Dissenting parishioners of Alexandria's Good Shepherd Roman Catholic Church, is dispute with their bishop over Church authority, have formed a full-fledged church-within-a-church in order to assert what they see as their rights to help guide their church's affairs.
The $67,000 budget adopted at a membership meeting Saturday of the Good Shepherd group is intended to implement twin goals. The group, called the Good Shepherd Catholics for Shared Responsibility, will continue its own program of religious life, including its own system of religious education, Sunday masses and community service.
At the same time, they agreed to continue their efforts to secure "shared responsibility," a concept under which the right to lay members assume a greater role in church decision making.
The trouble at Good Shepherd began a little more than three years ago when Catholic parishes in Northern Virginia were separated from the Diocese of Richmond to become a separate diocese with Bishop Welsh, who tends to take a conservative view of the church, at the head.
At that time Good Shepherd was under the leadership of the Rev. Thomas Quinlan, considered a progressive. It had gained national attention as a model of a parish that had put into practice the mandates of the Second Vatican Council to involve parishioners in virtually every aspect of church life.
When Father Qinlan left Good Shepherd to return to Richmond, his successor, with the backing of Bishop Welsh, unilaterally rolled back some of the changes that had been made. The problems erupted when he sought to curb and ultimately to disband the democratically elected parish, council, which shared with the pastor responsibility for guiding the parish.
The council and a substantial number of parishioners countered by pledging to fight for a return to "shared responsibility." Several efforts at arbitration have thus far failed to resolve the dispute. An appeal from the dissidents now is before the Vatican.
For nearly 18 months, the dissidents have been gathering each Sunday for the contemporary style liturgies they favor, planned by members of their own group, as they had done under Father Quinlan's leadership. They have met in churches of other denominations or in amilitary base chapel, and the sacrament has been administrated by a priest from another diocese or from a Catholic shcool. Bishop Welsh has forbidden Arlington priests from saying mass for the dissidents.
They have instituted as well their own program of Christian education for their children and a separate youth program for teen-agers.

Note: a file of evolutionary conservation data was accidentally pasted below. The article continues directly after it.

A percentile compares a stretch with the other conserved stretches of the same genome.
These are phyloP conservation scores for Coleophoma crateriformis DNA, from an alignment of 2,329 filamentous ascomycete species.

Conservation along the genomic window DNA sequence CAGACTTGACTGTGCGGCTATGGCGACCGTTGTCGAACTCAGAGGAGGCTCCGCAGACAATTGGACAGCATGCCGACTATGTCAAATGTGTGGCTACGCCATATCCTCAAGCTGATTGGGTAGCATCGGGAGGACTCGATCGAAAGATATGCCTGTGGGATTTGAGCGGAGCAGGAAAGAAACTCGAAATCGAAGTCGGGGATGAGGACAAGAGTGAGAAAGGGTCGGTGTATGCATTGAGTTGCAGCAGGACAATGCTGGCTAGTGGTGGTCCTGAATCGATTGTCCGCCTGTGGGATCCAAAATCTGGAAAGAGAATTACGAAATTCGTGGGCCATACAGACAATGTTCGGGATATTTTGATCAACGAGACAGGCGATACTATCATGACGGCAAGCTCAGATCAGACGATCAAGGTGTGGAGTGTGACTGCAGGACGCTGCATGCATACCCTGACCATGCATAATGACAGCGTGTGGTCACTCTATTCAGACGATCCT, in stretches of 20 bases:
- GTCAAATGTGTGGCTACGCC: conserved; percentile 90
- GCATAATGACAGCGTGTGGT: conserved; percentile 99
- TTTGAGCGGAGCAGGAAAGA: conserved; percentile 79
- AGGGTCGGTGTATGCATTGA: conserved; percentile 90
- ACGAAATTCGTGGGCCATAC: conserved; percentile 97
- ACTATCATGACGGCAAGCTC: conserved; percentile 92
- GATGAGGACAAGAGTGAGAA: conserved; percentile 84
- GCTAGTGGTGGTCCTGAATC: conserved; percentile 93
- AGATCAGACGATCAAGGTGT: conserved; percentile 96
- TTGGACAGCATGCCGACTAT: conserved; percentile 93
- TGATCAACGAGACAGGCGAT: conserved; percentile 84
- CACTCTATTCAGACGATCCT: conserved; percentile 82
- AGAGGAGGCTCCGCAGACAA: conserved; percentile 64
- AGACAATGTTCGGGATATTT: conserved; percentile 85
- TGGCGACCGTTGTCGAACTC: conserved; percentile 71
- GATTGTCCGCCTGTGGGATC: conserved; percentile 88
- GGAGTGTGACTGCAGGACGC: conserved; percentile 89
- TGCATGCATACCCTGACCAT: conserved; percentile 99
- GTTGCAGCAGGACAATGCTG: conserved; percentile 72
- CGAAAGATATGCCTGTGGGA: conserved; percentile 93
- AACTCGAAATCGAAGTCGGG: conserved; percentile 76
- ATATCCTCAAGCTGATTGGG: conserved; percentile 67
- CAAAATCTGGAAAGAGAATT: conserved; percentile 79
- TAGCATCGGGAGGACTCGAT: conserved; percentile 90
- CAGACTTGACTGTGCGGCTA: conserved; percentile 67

In adopting their $67,000 budget Saturday, the group earmarked $35,000 of it, for social development programs. They agreed that if their income fell short of expectations they would give half of what they did raise to such service project elsewhere. Projects suggested for support ranged from traditional charity work and antiabortion activities to support for the Equal Rights Amendment and movements challenging national nuclear energy policy.
Despite all these activities the dissenters say they still consider themselves members of Good Shepherd Parish. Some do, in fact, fulfill their Sunday mass requirement by attending their old church on a regular basis.
"We are trying to stay within the church," explained Regis Reynolds, current president of the Good Shepherd Catholics for Shared Responsibility council. "Otherwise we will be just like all the others who just left the church and accomplished nothing."
Recently, Good Shepherd's pastor, the Rev. Frank Mahler, removed a number of the dissidents from the church roles in part because of their financial boycott of the parish.
Reynolds, an army officer who says his position as head of the dissidents costs him about 25 hours of work a week, protested the action to Bishop Welsh. Reynolds also protested the problems that have arisen during funerals at the church where families of the deceased have requested participation in the funeral liturgy by persons related to the dissident group.
Father Mahler has on occasion balked at such participation.
Bishop Welsh responded to Reynold' protests by backing Father Mahler on both counts. "If you wish to use the facilities of the parish, you will have to accept the church's regulations," the bishop wrote.
In his letter to Reynolds Bishop Welsh suggested how reconciliation could be accomplished. In his reply, Bishop Welsh noted that Reynolds had addressed him as "our bishop." The Bishop urged the dissidents to "accept that fact" which, he said, "includes a response of obedience, which I pray you can all come to make."
The chorus of groans with which that line was greeted when Reynolds read Bishop Welsh's letter to Saturday's gathering of the dissident group was clear indication that the two sides claimed.